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Seizure prediction: Any better than chance?

TitleSeizure prediction: Any better than chance?
Publication TypeJournal Article
2009
AuthorsAndrzejak RG, Chicharro D, Elger CE, Mormann F
JournalCLINICAL NEUROPHYSIOLOGY
Volume120
Pagination1465-1478
Date PublishedAUG
ISSN1388-2457

Objective: To test whether epileptic seizure prediction algorithms have true predictive power, their performance must be compared with the one expected under well-defined null hypotheses. For this purpose, analytical performance estimates and seizure predictor surrogates were introduced. We here extend the Monte Carlo framework of seizure predictor surrogates by introducing alarm times surrogates. Methods: We construct artificial seizure time sequences and artificial seizure predictors to be consistent or inconsistent with various null hypotheses to determine the frequency of null hypothesis rejections obtained from analytical performance estimates and alarm times surrogates under controlled conditions. Results: Compared to analytical performance estimates, alarm times surrogates are more flexible with regard to the testable null hypotheses. Both approaches have similar, high statistical power to indicate true predictive power. For Poisson predictors that fulfill the null hypothesis of analytical performance estimates, the frequency of false positive null hypothesis rejections can exceed the significance level for long mean inter-alarm intervals, revealing an intrinsic bias of these analytical estimates. Conclusions: Alarm times surrogates offer important advantages over analytical performance estimates. Significance: The key question in the field of seizure prediction is whether seizures can in principle be predicted or whether algorithms which have been presumed to perform better than chance actually are unable to predict seizures and simply have not yet been tested against the appropriate null hypotheses. Alarm times surrogates can help to answer this question. (C) 2009 International Federation of Clinical Neurophysiology. Published by Elsevier Ireland Ltd. All rights reserved.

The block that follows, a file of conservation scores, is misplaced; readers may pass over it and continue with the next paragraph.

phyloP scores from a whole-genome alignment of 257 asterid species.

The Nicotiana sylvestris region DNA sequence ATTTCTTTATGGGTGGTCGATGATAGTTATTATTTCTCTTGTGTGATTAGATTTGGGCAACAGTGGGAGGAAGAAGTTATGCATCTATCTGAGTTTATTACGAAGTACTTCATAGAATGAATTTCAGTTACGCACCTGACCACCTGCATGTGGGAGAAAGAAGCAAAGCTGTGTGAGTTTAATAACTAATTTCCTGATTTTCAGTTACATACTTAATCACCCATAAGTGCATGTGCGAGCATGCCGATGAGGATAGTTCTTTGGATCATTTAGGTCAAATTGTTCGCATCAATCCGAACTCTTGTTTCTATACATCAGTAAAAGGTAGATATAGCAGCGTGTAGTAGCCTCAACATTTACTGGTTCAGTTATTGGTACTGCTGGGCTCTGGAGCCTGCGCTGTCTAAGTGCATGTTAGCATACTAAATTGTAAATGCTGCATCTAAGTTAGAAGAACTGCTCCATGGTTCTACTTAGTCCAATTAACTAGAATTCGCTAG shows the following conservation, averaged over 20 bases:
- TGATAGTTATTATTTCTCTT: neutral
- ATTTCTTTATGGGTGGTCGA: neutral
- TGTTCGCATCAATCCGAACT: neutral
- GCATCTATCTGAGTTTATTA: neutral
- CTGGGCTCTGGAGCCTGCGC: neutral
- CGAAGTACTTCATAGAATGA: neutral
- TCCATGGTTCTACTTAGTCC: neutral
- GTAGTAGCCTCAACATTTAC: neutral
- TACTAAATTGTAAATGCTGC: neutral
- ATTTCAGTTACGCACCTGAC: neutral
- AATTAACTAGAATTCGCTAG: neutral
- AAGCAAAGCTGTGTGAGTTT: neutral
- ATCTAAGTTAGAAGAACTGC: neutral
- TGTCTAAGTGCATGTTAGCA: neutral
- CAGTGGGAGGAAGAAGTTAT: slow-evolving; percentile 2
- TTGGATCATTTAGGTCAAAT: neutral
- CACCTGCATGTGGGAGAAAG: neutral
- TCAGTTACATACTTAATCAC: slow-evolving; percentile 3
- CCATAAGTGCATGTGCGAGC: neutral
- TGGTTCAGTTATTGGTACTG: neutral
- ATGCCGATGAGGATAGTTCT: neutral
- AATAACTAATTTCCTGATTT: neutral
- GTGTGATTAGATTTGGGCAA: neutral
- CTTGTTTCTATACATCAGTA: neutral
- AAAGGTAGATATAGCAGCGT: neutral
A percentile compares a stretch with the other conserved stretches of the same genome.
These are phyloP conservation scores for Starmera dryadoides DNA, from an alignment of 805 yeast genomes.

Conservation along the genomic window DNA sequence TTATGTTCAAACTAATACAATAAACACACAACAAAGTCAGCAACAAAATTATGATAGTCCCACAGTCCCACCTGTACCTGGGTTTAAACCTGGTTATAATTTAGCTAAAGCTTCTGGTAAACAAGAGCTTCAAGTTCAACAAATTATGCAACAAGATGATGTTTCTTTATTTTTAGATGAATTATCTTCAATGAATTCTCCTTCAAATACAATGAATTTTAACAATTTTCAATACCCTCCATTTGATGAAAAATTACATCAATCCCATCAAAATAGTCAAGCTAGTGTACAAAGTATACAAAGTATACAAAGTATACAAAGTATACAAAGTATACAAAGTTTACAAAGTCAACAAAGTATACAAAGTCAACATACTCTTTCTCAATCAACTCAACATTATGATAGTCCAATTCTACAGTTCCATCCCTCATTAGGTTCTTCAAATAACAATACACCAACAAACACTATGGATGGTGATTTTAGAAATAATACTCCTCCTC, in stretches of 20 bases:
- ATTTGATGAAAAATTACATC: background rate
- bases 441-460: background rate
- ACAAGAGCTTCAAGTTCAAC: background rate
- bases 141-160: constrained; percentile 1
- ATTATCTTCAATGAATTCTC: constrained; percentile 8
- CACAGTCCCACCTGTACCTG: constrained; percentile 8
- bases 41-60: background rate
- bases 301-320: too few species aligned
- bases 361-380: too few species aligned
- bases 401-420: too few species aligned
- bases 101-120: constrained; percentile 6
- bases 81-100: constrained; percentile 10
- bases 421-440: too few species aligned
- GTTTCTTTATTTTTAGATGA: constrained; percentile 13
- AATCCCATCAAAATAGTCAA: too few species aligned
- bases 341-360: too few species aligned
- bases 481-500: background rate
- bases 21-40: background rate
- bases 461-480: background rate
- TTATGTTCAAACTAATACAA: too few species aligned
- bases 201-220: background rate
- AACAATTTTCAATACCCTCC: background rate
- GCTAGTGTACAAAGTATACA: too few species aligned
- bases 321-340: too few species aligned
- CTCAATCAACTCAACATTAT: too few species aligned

10.1016/j.clinph.2009.05.019